Deviance and Singapore


Photograph by Philippe Put

by Hannah Pezzack

Ministry of Moral Panic,
Amanda Lee Koe,
Epigram Books, 208 pp.

Ministry of Moral Panic electrified the Singaporean literature scene when it was published four years ago. Her unflinching depiction of life in the Little Red Dot is a love letter to those who don’t conform; whose misfit identities and livelihoods provoke societal unease and distain. The Facebook page for Ministry of Moral Panic quotes from Stanley Cohen’s Moral Panics and Folk Devils, explaining that a ‘moral panic’ refers to a ‘controversy that involves arguments and social tensions in which disagreement is difficult because the matter at its centre is taboo.’ Singapore is certainty no stranger to such episodes: the paternalistic People’s Action Party have a penchant for social conservatism, meaning that issues surrounding race, religion, gender and sexuality are provocative and little-explored publicly.

The so-called ‘nanny state’ has been infamous for policing everything from dress codes – these jeans were the sort that the police couldn’t pass a coke bottle through – the test that determined if your pants were too tight. If the coke bottle couldn’t come through your pant leg, you would have to remove your pants – to chewing gum. Controversy was sparked earlier this year with further state restrictions on Pink Dot, Singapore’s answer to LGBTQ pride. Contentious legislation continues to curtail the rights of nonconforming individuals, such as section 377A which criminalises sexual acts between men.

Stanley Cohen’s case study for Folk Devils utilised mod and rocker subculture in late 1960s and ‘70s Britain. A Singaporean equivalent of such a clamorous, underground movement seems farfetched. Koe opens with a section of William Gibson’s banned depiction of Singaporean society ‘Disneyland with a Death Penalty’, ‘… conformity here is the prime directive, and the fuzzier brands of creativity are in extremely short supply’. Ministry of Moral Panic presents retaliation to Gibson, perhaps inviting him to look harder beyond his own totalising gaze.

In Singapore, most political action is outlawed. Ministry of Moral Panic stands as a subversive, artistic interpretation of how to challenge the homogenising power of a dominant discourse. The uncensored and unquestioned prevalence of the collection is a testament to its success in this venture. The title – topped with an illustration of an aghast mouth and All Seeing Eye of state surveillance – is a coy poke at contemptuous goings on, parodying what Koe describes as the ‘tension between the triangle of paternalistic/bureaucratic puppetry, social norms or “Asian values”’. Ministry of Moral Panic strives to ‘undo, expand and complicate the Singaporean national identity from a narrow, vanilla and “standardized” mould into something that is a lot messier, more diverse, more inclusive, and of all shapes and sorts.’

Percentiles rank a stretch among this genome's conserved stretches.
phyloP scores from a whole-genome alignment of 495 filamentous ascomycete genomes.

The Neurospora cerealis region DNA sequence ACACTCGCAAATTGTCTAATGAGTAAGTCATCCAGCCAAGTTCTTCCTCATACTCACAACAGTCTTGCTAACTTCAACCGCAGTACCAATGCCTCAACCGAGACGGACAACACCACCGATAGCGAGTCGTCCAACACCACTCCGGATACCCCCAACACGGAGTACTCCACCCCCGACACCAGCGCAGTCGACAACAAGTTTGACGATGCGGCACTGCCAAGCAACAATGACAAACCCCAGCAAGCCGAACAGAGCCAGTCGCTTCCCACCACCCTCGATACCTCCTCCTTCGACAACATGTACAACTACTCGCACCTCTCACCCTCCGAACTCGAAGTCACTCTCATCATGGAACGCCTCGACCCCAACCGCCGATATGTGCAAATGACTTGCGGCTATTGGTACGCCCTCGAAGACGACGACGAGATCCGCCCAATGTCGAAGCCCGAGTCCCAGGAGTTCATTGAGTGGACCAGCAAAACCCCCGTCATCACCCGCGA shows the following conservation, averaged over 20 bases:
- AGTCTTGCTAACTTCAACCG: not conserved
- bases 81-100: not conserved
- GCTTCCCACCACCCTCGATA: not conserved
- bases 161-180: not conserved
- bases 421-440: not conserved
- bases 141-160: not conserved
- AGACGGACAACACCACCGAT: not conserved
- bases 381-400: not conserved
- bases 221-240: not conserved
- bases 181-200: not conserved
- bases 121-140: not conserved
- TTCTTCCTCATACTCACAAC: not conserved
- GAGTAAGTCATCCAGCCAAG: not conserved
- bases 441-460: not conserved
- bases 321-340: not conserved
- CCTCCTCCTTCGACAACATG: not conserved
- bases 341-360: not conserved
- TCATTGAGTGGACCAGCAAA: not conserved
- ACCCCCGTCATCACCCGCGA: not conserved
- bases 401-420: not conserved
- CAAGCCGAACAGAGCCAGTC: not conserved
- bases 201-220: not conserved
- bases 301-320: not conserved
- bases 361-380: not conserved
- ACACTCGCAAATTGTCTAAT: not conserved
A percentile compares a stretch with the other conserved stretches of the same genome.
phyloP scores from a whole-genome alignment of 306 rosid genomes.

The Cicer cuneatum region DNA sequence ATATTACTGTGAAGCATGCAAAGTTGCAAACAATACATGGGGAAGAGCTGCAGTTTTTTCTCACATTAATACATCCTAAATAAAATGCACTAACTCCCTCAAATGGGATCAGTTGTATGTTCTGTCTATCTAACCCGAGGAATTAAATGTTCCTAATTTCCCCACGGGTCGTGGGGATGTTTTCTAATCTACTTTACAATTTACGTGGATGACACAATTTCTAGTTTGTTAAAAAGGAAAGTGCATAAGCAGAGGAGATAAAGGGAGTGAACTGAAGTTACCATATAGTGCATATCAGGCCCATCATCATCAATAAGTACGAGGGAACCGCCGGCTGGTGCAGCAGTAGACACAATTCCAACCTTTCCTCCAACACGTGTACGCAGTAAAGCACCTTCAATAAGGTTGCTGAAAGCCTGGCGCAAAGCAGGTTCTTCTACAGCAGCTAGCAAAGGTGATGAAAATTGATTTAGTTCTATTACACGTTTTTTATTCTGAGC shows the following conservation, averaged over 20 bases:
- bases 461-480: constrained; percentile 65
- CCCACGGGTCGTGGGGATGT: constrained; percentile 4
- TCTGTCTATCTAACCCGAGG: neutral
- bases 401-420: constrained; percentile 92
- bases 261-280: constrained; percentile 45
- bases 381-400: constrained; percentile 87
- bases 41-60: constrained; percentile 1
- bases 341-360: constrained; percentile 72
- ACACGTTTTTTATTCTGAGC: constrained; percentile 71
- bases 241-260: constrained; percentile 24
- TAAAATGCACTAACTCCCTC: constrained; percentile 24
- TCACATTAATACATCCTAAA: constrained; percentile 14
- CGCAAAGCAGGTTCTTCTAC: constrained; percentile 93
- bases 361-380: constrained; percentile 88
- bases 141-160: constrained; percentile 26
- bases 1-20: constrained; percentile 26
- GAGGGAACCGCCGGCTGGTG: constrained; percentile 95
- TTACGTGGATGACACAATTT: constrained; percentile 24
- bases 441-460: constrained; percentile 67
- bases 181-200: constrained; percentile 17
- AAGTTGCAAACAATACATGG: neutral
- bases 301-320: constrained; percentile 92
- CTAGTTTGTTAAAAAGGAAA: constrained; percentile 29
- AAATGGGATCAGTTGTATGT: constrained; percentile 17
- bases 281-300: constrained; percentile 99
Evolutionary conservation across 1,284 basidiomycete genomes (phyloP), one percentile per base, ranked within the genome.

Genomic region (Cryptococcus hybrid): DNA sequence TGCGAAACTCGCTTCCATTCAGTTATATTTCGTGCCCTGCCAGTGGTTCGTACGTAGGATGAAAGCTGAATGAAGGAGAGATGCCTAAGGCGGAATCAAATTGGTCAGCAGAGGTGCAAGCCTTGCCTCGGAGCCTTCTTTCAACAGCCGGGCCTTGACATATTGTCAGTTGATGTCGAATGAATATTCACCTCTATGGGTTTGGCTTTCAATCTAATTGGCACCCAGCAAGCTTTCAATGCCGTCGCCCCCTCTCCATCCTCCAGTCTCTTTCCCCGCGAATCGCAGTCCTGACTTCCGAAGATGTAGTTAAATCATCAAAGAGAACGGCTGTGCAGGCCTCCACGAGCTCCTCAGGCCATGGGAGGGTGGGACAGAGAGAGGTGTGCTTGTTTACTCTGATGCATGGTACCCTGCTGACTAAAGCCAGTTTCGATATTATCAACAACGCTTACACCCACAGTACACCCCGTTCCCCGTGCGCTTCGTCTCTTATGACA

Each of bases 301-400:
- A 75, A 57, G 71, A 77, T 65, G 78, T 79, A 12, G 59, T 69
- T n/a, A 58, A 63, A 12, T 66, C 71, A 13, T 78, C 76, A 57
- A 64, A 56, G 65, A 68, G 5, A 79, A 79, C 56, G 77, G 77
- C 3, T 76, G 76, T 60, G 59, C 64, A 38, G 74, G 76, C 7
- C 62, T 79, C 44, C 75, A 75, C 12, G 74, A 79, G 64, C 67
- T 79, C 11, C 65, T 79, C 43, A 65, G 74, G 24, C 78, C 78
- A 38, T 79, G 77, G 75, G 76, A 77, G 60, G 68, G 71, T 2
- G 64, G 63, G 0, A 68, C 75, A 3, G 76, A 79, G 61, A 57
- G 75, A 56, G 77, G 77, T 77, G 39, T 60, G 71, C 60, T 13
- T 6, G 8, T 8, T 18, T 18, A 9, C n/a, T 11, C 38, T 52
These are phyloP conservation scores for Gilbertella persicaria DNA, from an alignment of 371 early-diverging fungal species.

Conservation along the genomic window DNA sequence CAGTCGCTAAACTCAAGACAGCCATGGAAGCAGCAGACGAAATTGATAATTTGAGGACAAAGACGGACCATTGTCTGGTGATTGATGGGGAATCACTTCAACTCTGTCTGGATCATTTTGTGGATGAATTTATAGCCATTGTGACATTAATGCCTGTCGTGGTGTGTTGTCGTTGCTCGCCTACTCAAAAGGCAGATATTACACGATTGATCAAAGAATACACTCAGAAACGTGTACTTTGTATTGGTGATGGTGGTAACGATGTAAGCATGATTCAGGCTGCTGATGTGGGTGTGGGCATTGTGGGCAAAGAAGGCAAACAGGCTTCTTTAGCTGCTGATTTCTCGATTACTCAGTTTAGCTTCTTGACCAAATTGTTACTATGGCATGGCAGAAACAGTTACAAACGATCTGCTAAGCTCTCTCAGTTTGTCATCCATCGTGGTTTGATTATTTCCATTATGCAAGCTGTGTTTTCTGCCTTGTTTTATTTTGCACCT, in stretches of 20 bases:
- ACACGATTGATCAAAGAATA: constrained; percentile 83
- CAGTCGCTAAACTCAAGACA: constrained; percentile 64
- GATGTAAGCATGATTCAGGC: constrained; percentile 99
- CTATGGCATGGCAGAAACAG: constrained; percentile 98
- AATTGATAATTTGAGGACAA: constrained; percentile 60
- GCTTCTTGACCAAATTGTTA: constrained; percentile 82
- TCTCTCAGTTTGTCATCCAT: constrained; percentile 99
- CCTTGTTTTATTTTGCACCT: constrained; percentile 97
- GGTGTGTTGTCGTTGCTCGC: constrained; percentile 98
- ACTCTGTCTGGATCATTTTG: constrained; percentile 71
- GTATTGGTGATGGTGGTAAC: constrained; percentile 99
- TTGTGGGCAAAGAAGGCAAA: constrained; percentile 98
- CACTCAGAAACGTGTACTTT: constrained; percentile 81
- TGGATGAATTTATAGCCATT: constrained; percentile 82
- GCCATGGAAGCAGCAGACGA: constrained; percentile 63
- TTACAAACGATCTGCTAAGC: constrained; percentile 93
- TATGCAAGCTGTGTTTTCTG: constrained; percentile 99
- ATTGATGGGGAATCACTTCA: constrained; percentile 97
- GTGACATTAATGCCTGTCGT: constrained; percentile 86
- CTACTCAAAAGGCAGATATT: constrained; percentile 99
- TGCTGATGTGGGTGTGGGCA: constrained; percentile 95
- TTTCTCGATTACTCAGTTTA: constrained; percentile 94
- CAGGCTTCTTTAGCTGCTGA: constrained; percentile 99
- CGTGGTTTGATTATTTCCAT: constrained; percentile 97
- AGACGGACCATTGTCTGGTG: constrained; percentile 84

Ministry of Moral Panic’s characters wander through the colonial docks and old time Chinatown, sparking illicit love affairs (‘Flamingo Valley’) or appear as hermaphrodite, transgender mermaids (‘Siren’). Koe takes her readers on a tour through tourist hotspots and national iconography, up to the top of the Marina Bay Sands hotel and inside the Flyer – where two women of disproportionate ages share a kiss (‘Alice, You must be the Fulcrum of Your Own Universe’). She captures the perverse, inner thoughts of a promiscuous school girl (‘Chick’) or the secret, covert love of a secret lesbian relationship (‘The Ballard of Arlene and Nelly’). Koe’s devotion to deviance and personal, private acts of rebellion personifies her as a storyteller as Michel De Certeau envisioned: a champignon of subculture who ‘cries out in protest against a saturated universe’. In her poetic narratives Koe poises the question about the construction of morality itself, allowing us to empathise with unlikeable people, and to see a human face behind those who might have previously been known only as stigmatised minorities.

It is arguably when the stories are at their most twisted, exploring the most uncomfortable of subjects that they become most potently regarded as oppositional discourse. Consider the following extract from the story ‘Chick’:

 Your sitting partner’s father was holding on to his daughter tightly even as he railed at you from his seat, and his pants were tight over his large belly and you could see the bulge of his crotch … You pictured him red and naked, the glandular smell of the indecently obese. You pictured your sitting partner with her father’s sluggish penis in her inexperienced hands. Her hands were so small and she was so stupid, she’d wrapped two hands around it. She was so timid and inept she was massaging it side to side rather than rubbing it up and down. He was angry at her; spit was gathering at either side of his mouth.